Physiotherapy Interventions and the Outcomes for Complex Regional Pain Syndrome (CRPS) Type 1 on the South Island of New Zealand – A Longitudinal, Prospective Case Series
Tracey Pons1, *, Edward Shipton1, Jonathan Williman2, Roger Mulder3
1 Department of Anaesthesia Christchurch, University of Otago, Dunedin, New Zealand
2 Biotatistics and Compulation Biology Unit, University of Otago Christchurch, Dunedin, New Zealand
3 Department of Phychiatry, University of Otago Christchurch, Dunedin, New Zealand
Physiotherapy is considered in pain medicine to be a key element in the management of Complex Regional Pain Syndrome (CRPS). This is the first paper to document and categorise all physiotherapy intervention methods used as well as evaluate the outcomes of a case series of 18 CRPS patients attending physiotherapy in a prospective, longitudinal study across a region. Outcomes were measured across the region of the South Island of New Zealand over 1 year through independent telephonic interviewing of the pain experience with the McGill Pain Questionnaire-short form, function with Foot Function Index for the lower limb or Disability of the Arm Shoulder and Hand for the upper limb, and quality of life with the World Health Organisation Disability Schedule. Clinical records were accessed for each CRPS participant following discharge from physiotherapy to categorise the intervention methods used. Seventeen participants received intervention for both functional restoration with pain modulation and only one participant received functional restoration with no pain modulation; 12 also received immobilisation with 10 receiving passive interventions. All outcome measures improved significantly by 6 months and were maintained at 1 year. Eighty five percent had their diagnosis of CRPS confirmed within 3 months of their injury; half had fracture as the precipitating injury for their onset of CRPS with a third following soft tissue injury and 11% following surgery. Physiotherapists showed a high variation with the intervention methods used and showed a greater proportion of intervention methods focusing on functional restoration followed by pain modulating interventions. Future research is necessary to define what physiotherapy interventions are efficacious in the management of CRPS.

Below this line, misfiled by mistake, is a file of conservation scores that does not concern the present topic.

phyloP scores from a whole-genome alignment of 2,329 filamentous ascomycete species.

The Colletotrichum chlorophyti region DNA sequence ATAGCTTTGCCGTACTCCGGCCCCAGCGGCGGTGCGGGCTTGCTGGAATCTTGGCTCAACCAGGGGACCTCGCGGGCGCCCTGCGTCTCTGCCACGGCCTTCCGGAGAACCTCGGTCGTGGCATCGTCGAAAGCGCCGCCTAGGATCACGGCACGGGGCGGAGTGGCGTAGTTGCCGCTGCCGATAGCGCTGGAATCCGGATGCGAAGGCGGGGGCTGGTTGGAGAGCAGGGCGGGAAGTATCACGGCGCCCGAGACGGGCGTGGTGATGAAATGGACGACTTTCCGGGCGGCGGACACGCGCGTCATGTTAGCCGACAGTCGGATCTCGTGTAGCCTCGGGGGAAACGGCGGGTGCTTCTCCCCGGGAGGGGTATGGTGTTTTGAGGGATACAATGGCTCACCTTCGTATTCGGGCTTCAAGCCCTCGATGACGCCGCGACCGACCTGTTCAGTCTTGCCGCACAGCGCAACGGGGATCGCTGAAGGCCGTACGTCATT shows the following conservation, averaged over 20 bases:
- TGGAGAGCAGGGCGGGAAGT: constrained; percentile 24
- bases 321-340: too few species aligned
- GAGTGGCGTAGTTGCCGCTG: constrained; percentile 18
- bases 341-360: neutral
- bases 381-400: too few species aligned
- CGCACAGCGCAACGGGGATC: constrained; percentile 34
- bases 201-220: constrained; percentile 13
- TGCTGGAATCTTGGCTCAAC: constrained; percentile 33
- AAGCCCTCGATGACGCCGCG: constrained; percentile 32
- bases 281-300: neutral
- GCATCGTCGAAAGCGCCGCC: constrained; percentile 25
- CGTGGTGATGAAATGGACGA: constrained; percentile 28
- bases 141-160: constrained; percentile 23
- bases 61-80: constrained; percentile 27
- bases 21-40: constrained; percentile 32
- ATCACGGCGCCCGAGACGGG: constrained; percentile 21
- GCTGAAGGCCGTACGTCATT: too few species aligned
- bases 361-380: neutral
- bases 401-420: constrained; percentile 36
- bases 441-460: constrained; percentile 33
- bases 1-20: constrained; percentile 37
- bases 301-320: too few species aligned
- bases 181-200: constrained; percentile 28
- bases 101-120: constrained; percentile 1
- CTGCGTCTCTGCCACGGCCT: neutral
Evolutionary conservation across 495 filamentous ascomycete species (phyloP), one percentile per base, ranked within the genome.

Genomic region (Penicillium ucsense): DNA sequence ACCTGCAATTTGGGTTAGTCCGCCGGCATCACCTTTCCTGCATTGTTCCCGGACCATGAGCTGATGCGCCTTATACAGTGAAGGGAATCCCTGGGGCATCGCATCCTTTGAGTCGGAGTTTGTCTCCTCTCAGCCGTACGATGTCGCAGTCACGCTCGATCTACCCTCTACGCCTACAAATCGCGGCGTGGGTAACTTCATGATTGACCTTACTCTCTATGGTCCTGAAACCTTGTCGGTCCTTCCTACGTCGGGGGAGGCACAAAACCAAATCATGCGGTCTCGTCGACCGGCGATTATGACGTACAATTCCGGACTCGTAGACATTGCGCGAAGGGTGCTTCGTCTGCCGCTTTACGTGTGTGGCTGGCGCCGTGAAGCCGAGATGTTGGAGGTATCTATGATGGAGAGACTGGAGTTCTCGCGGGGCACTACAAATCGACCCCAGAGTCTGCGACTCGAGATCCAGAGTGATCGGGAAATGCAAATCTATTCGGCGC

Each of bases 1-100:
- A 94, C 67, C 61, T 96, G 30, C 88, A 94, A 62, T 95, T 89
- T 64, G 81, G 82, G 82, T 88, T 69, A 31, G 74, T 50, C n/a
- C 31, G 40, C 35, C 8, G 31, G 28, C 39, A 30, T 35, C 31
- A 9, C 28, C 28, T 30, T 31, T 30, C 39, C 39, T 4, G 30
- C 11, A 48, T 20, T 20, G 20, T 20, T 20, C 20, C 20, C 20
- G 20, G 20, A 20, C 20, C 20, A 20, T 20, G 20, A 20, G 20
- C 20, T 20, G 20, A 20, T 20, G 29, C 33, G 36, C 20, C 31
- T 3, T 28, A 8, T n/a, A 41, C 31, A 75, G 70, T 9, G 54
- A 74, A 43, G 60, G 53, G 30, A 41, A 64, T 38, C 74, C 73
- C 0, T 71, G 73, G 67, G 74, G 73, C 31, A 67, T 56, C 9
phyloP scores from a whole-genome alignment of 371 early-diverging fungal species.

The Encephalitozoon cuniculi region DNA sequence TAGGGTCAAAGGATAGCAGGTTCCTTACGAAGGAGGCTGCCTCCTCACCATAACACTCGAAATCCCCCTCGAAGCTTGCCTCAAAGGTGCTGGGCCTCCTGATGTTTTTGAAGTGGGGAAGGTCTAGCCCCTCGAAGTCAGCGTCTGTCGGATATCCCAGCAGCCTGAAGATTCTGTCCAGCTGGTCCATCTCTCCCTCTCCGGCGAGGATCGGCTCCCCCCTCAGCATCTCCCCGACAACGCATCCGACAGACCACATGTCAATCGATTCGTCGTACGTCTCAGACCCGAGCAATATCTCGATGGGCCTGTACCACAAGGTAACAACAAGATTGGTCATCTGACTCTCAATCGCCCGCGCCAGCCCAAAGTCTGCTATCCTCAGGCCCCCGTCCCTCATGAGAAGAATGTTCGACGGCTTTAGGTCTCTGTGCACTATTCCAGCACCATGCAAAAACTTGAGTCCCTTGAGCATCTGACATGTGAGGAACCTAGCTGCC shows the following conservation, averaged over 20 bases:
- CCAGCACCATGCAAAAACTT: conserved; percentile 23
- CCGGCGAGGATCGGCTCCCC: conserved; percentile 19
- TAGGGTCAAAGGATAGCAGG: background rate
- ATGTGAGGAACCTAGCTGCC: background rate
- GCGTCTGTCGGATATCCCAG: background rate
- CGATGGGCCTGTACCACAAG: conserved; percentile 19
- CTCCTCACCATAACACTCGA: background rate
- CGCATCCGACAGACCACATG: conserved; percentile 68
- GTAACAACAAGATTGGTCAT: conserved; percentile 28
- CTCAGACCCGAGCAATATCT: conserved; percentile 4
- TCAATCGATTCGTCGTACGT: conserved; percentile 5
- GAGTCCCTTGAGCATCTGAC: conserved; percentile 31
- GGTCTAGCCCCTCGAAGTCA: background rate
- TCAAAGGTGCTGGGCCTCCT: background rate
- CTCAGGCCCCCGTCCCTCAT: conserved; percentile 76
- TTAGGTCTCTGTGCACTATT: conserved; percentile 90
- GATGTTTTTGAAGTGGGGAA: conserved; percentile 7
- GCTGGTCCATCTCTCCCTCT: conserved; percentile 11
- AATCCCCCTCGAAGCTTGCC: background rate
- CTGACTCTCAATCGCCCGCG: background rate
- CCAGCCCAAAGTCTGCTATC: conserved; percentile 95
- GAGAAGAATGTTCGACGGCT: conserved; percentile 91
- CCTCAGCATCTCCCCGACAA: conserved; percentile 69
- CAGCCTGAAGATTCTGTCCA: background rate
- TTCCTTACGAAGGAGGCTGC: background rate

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* Address correspondence to this author at University of Otago, Department of Anaesthesia Christchurch, Corner of Riccarton and Hagley Aves, 8042, Dunedin, New Zealand; Tel: +6433641642; Fax: +6433640525; E-mails: Tracey@paintherapy.co.nz, email@example.com